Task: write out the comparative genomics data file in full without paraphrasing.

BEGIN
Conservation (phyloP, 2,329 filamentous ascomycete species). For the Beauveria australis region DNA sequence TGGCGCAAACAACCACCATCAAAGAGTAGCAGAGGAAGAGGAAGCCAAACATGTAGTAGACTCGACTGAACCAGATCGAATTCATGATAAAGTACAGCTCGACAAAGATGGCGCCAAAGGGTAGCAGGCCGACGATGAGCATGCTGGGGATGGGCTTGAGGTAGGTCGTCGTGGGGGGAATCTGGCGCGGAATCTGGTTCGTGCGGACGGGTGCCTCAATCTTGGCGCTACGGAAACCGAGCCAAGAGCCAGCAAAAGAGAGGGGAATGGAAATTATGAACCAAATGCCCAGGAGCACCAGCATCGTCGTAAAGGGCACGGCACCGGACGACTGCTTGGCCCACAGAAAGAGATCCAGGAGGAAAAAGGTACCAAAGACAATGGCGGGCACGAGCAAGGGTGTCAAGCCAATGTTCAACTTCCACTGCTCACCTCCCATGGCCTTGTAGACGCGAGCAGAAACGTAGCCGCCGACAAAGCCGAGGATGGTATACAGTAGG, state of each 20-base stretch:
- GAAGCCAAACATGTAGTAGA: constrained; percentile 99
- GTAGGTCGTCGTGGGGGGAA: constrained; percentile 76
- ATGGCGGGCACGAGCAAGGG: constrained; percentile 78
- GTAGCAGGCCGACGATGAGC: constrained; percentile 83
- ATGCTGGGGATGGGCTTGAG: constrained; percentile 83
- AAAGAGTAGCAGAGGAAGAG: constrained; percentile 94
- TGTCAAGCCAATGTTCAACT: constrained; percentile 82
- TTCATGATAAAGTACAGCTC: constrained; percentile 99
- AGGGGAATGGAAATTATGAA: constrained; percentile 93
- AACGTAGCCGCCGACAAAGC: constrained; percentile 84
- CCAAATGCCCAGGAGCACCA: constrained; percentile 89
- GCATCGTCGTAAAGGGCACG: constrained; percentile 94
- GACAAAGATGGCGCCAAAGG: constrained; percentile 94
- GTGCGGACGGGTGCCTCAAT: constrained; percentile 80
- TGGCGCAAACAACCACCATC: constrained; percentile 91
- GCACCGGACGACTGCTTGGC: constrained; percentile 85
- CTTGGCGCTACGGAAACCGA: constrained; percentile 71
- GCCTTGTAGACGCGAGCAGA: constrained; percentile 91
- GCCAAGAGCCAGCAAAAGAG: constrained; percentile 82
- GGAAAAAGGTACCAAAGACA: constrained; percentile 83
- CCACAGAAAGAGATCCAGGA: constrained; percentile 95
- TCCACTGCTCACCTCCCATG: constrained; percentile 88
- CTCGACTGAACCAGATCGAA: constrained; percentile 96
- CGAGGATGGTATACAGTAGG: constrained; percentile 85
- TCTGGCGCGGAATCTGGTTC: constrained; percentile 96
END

Conservation (phyloP, 2,329 filamentous ascomycete species). For the Beauveria australis region DNA sequence TGGCGCAAACAACCACCATCAAAGAGTAGCAGAGGAAGAGGAAGCCAAACATGTAGTAGACTCGACTGAACCAGATCGAATTCATGATAAAGTACAGCTCGACAAAGATGGCGCCAAAGGGTAGCAGGCCGACGATGAGCATGCTGGGGATGGGCTTGAGGTAGGTCGTCGTGGGGGGAATCTGGCGCGGAATCTGGTTCGTGCGGACGGGTGCCTCAATCTTGGCGCTACGGAAACCGAGCCAAGAGCCAGCAAAAGAGAGGGGAATGGAAATTATGAACCAAATGCCCAGGAGCACCAGCATCGTCGTAAAGGGCACGGCACCGGACGACTGCTTGGCCCACAGAAAGAGATCCAGGAGGAAAAAGGTACCAAAGACAATGGCGGGCACGAGCAAGGGTGTCAAGCCAATGTTCAACTTCCACTGCTCACCTCCCATGGCCTTGTAGACGCGAGCAGAAACGTAGCCGCCGACAAAGCCGAGGATGGTATACAGTAGG, state of each 20-base stretch:
- GAAGCCAAACATGTAGTAGA: constrained; percentile 99
- GTAGGTCGTCGTGGGGGGAA: constrained; percentile 76
- ATGGCGGGCACGAGCAAGGG: constrained; percentile 78
- GTAGCAGGCCGACGATGAGC: constrained; percentile 83
- ATGCTGGGGATGGGCTTGAG: constrained; percentile 83
- AAAGAGTAGCAGAGGAAGAG: constrained; percentile 94
- TGTCAAGCCAATGTTCAACT: constrained; percentile 82
- TTCATGATAAAGTACAGCTC: constrained; percentile 99
- AGGGGAATGGAAATTATGAA: constrained; percentile 93
- AACGTAGCCGCCGACAAAGC: constrained; percentile 84
- CCAAATGCCCAGGAGCACCA: constrained; percentile 89
- GCATCGTCGTAAAGGGCACG: constrained; percentile 94
- GACAAAGATGGCGCCAAAGG: constrained; percentile 94
- GTGCGGACGGGTGCCTCAAT: constrained; percentile 80
- TGGCGCAAACAACCACCATC: constrained; percentile 91
- GCACCGGACGACTGCTTGGC: constrained; percentile 85
- CTTGGCGCTACGGAAACCGA: constrained; percentile 71
- GCCTTGTAGACGCGAGCAGA: constrained; percentile 91
- GCCAAGAGCCAGCAAAAGAG: constrained; percentile 82
- GGAAAAAGGTACCAAAGACA: constrained; percentile 83
- CCACAGAAAGAGATCCAGGA: constrained; percentile 95
- TCCACTGCTCACCTCCCATG: constrained; percentile 88
- CTCGACTGAACCAGATCGAA: constrained; percentile 96
- CGAGGATGGTATACAGTAGG: constrained; percentile 85
- TCTGGCGCGGAATCTGGTTC: constrained; percentile 96